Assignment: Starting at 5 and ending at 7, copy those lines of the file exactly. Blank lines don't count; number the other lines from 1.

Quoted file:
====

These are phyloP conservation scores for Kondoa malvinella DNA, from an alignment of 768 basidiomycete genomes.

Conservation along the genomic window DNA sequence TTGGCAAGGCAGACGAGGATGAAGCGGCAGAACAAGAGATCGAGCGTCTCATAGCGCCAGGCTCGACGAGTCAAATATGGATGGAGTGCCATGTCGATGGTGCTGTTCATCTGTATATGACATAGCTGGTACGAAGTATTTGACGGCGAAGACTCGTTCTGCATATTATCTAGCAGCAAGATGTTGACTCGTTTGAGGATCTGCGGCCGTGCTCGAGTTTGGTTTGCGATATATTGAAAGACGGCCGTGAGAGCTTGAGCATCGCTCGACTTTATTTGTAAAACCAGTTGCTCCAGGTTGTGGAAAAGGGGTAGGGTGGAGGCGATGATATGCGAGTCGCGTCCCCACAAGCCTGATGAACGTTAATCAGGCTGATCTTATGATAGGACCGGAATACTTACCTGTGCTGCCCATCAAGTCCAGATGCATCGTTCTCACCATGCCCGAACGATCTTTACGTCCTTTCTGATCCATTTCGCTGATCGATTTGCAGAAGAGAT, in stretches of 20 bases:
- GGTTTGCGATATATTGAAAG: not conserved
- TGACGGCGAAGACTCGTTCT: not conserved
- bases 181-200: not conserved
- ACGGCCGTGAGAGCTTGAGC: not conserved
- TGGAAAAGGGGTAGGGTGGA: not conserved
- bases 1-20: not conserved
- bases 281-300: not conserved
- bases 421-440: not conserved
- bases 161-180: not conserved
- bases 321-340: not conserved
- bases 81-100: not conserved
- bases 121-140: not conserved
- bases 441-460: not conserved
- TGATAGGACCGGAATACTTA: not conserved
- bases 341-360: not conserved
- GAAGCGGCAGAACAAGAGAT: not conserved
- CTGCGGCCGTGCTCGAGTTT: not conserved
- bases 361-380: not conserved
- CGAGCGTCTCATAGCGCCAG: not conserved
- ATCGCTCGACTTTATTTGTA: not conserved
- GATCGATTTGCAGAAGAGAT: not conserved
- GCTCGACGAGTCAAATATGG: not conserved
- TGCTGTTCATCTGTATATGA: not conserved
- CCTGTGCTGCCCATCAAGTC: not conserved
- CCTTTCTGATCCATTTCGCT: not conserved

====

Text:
- bases 181-200: not conserved
- ACGGCCGTGAGAGCTTGAGC: not conserved
- TGGAAAAGGGGTAGGGTGGA: not conserved